In the absence of a mature green IT market, users are cobbling together green strategies that are saving them money without negatively impacting IT performance, Infoworld reports. Many strategies are based on internal development efforts, while a limited number have vendor input. For now, it seems, going green mostly means going it alone, which leaves a big vacuum for vendors to fill with their emerging green IT marketing plans.
But some of these plans, according to Greg Schulz, founder and senior analyst at The StorageIO Group, are just greenwashing. “There’s money in the green story,” he asserts. “If you can make your story sell by making it sound green and appealing to that feel-good green aspect of the market, you’re going to get money out of it.”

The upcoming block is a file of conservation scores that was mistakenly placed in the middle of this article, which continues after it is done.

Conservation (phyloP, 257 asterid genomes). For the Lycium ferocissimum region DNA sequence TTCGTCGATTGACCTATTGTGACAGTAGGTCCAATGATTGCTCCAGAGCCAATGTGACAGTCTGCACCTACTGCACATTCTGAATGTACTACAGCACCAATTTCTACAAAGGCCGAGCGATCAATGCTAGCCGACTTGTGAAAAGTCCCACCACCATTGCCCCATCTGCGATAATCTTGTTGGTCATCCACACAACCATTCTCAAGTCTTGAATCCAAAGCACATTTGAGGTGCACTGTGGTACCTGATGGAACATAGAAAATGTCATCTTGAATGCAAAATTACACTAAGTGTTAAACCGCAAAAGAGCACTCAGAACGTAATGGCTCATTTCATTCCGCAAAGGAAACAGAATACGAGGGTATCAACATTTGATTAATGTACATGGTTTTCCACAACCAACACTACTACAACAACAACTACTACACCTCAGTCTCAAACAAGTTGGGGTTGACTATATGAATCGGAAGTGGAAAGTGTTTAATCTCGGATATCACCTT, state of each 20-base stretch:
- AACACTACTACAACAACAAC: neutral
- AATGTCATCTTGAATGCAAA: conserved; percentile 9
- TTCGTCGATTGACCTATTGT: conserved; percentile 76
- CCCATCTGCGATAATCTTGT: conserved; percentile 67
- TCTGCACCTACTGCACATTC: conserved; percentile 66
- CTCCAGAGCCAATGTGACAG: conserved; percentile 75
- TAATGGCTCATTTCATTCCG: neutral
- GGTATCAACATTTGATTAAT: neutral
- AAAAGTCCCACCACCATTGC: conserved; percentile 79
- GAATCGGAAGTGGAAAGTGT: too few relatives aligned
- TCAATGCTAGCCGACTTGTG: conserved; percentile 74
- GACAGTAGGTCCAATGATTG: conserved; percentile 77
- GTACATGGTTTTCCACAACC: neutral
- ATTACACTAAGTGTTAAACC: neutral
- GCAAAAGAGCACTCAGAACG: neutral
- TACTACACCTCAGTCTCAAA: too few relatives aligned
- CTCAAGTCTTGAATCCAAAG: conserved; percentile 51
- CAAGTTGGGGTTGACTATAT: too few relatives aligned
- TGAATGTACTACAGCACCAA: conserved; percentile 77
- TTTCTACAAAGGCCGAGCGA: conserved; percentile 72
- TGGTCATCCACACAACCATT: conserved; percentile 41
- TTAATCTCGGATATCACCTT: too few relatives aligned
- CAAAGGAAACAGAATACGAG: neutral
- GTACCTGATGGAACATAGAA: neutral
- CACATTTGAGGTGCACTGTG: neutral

But others disagree. Pat Samples, vice president of information systems at Cooper Communities, says he is saving money by being green.
Samples says his company is saving money via green IT in a couple of ways. “First of all, new equipment is more power-efficient,” he says. “In some places, we’re retiring two and three servers. So electrical consumption is going to go down, and we’re going to save money on licensing costs because we’ll have one server doing the job of two or three.”
While 85 percent of IT professionals surveyed in a recent Forrester report said environmental factors are important in planning IT operations, only one-quarter said they have written green criteria into their company’s purchasing processes.
One of the biggest moves to date by a vendor is IBM spending $1 billion to spread technologies and services that could make corporate computing centers more energy efficient.